http://skibum4.smugmug.com/Wildlife/African/Mammals/IMG9250ns/933093023_XeQ5p-XL-1.jpg
http://skibum4.smugmug.com/Wildlife/African/Mammals/IMG9264ns/933093404_JiubF-XL-1.jpg
http://skibum4.smugmug.com/Wildlife/African/Mammals/IMG9278bns/933094156_TqQsx-XL-1.jpg
http://skibum4.smugmug.com/Wildlife/African/Mammals/IMG9288ns/933219192_z55Vs-XL-1.jpg
http://skibum4.smugmug.com/Wildlife/African/Mammals/IMG9270ns/933218555_vtb7a-XL-1.jpg
http://skibum4.smugmug.com/Wildlife/African/Mammals/IMG9220ns/933218713_ZCw7P-XL-1.jpg
http://skibum4.smugmug.com/Wildlife/African/Mammals/IMG9266na/933093899_xQRmZ-XL-1.jpg
this one was 'far' away:
http://skibum4.smugmug.com/Wildlife/African/Mammals/IMG9207ncs/933094687_zehRv-XL-1.jpg
cool stuff!

that said, I hear that South Africa is pretty awesome too, apparently you often get closer and it has a lot more brush and stuff around and less open (more or less no going off road in the Serengeti and you must be back by sunset, they treat anything after sunset as a poacher to hunt down basically, and they say not to beg and whine the driver to stay just a little longer because he might get fired and lose an amazing job; Kenya I think you can go more off-road, they have had some more unrest there at times, we were supposed to meet the Leakeys but they got trapped in Nairobi due to unrest when we were there and couldn't make the trip down to where we were in Tanzania)

I believe Tanz/Ken are dry and dusty JJA but not so dusty Dec/Jan and maybe even wet in Mar/Apr or I think also Oct/early Nov I know at the height of wet season sometimes the road can become more like rivers supposedly and it can get 'interesting' I think Jan/Feb/Mar are calving times. But that info is all vague.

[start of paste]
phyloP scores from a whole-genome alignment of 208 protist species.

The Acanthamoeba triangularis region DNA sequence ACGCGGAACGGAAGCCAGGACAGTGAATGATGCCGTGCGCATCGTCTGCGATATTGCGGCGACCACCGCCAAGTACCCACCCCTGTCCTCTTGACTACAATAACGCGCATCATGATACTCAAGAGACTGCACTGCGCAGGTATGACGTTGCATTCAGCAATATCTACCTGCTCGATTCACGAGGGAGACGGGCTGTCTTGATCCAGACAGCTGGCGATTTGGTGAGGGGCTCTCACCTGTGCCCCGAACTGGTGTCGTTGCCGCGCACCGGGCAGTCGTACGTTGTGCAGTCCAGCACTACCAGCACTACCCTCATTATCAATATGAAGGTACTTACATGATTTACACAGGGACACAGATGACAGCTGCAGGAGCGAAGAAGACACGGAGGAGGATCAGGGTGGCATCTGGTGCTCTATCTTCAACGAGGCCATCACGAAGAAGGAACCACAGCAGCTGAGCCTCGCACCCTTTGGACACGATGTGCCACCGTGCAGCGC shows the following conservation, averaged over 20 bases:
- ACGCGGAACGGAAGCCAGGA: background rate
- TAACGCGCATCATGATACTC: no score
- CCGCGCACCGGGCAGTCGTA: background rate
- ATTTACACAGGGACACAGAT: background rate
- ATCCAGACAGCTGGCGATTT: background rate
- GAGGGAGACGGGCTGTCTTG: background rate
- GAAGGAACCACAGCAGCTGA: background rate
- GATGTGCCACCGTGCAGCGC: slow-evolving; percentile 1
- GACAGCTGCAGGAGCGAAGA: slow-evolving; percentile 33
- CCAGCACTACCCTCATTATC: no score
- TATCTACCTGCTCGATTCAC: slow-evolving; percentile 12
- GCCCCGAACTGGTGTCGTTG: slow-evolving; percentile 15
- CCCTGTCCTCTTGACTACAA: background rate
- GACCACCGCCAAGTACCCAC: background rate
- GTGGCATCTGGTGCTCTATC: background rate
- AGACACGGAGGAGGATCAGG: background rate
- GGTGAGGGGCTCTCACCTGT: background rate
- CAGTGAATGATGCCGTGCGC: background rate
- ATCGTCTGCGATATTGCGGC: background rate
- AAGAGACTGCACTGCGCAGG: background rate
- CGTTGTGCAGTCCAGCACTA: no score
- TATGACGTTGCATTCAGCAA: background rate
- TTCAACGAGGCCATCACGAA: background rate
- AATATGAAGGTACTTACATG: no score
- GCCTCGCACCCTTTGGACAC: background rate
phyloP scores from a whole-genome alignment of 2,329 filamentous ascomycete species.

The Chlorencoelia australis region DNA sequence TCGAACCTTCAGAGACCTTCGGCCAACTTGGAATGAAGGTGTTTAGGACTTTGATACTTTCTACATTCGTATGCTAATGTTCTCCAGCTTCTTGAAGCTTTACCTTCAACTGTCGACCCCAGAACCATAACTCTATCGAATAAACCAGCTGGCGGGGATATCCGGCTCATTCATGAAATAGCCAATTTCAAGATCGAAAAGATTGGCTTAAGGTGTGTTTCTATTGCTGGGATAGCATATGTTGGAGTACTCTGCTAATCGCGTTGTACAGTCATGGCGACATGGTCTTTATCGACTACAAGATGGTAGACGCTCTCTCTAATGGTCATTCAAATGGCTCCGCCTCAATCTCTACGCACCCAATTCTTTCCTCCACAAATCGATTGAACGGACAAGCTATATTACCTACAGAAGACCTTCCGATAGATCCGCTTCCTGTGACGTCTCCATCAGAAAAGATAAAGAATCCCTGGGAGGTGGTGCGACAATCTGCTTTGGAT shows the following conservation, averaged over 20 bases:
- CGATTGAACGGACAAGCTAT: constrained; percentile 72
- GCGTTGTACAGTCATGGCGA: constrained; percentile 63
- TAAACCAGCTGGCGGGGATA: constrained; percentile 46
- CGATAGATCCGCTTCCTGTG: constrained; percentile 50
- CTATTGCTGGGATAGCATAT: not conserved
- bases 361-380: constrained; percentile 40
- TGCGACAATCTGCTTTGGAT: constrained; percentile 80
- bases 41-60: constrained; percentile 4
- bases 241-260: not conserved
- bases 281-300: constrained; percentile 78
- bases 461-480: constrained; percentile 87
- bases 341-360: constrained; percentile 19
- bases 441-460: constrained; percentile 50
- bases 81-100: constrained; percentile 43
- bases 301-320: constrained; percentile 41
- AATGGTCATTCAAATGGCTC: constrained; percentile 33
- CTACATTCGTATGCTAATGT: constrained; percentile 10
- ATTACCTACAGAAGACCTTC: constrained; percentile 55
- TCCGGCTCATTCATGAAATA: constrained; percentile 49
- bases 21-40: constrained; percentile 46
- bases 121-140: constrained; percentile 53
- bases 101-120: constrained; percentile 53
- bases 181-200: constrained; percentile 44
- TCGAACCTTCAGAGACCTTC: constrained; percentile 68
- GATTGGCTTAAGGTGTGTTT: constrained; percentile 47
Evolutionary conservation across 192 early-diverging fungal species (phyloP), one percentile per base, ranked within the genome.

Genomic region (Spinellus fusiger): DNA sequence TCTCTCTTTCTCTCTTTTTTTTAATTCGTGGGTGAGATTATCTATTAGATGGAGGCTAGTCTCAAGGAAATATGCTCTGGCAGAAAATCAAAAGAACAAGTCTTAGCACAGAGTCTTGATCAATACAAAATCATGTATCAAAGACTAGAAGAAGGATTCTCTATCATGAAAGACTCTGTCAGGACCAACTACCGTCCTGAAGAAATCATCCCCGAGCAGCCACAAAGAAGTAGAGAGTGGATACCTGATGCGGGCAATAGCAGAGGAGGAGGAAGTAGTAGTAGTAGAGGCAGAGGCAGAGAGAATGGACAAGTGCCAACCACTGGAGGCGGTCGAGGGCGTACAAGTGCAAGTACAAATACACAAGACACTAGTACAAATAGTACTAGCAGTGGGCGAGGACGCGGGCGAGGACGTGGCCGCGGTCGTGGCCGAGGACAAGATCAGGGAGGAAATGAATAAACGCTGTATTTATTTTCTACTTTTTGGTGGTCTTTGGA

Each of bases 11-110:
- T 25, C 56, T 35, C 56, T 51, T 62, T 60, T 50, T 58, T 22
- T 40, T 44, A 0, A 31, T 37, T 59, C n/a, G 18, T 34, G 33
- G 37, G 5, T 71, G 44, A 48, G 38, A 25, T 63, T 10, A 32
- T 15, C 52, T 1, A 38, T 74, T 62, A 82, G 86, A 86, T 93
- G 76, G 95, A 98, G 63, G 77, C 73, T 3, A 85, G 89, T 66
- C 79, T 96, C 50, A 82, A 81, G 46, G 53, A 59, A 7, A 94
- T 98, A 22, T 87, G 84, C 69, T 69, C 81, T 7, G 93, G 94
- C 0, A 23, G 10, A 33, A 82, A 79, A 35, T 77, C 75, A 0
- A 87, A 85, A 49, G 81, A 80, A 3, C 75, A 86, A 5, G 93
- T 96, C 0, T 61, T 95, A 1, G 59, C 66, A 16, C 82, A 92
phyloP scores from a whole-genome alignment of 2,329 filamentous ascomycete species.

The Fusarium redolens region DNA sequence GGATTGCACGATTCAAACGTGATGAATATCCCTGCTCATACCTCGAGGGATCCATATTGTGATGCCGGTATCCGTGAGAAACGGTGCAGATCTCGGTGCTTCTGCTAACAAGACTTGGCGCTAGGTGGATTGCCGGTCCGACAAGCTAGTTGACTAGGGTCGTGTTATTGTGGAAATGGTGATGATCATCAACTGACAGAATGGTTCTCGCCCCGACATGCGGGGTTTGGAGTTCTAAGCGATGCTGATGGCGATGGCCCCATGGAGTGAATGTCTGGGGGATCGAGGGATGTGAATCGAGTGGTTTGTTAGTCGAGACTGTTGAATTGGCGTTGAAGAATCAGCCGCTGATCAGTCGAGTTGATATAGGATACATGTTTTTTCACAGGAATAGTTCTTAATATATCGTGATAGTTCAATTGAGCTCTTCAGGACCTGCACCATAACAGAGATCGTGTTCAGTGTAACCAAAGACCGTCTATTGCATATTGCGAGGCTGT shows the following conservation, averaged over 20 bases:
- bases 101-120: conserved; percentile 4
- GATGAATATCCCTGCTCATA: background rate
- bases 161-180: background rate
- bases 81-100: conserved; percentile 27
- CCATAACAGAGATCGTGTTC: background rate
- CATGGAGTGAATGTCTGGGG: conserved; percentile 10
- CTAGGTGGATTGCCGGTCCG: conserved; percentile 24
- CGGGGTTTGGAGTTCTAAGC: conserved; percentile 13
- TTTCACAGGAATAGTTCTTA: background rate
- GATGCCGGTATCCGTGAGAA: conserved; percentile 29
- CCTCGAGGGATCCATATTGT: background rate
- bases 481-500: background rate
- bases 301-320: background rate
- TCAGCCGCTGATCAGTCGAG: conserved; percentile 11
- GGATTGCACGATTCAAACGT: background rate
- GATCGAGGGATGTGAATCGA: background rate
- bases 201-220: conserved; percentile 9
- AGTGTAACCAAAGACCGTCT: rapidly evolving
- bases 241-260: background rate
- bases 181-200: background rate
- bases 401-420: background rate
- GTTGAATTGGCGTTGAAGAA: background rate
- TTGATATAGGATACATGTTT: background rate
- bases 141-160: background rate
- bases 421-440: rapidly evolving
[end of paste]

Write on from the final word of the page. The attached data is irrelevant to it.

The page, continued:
Thanks for the detailed info and sharing these photos skibum5!
Tanzania is on our list. I'm hoping my new born will let me take a short trip there in 2013. Here is a picture of Fred Jr. on his new crib.


cute kid

One tip is that I would try taking some of the anti-malaria stuff before you leave to see how well you tolerate it and test it out ahead of time. And if you can't handle the main one they give now then maybe try doxy instead (although bring tons of sunscreen then because you'll VIOLENTLY burn if you get that near equator sun on you while taking that stuff and it can make your stomach grow upset after a while). If you start out in Arusha and quickly get up into Ngorongoro and the Serengeti you might be able to delay the start since not much malaria up the high altitudes of those areas. I think some parts of South Africa or close to malaria free now. Anyway I'm not a doctor.

If you really want to catch the great migration, it can help to have a tour dedicated to that, at least for the Serengeti or Masi Mara stretch (and pick the right time of year and pray, although the moving tented camps can somewhat make up for shifting schedules). When I went I only caught a bit of a far off glimpse of the great migration.

The way things are going I wonder if the great migrations will even be possible to see in another 20 years.
The upper reaches of the main rivers are getting deforested and there is talk of letting in companies to extract resources or something.

The Ngorongoro crater is one of the only reliable places in the Tanz/Kenya region to still be able to see a black rhino, so few left, that other than in the crater they are way too spread out unless you are crazy lucky.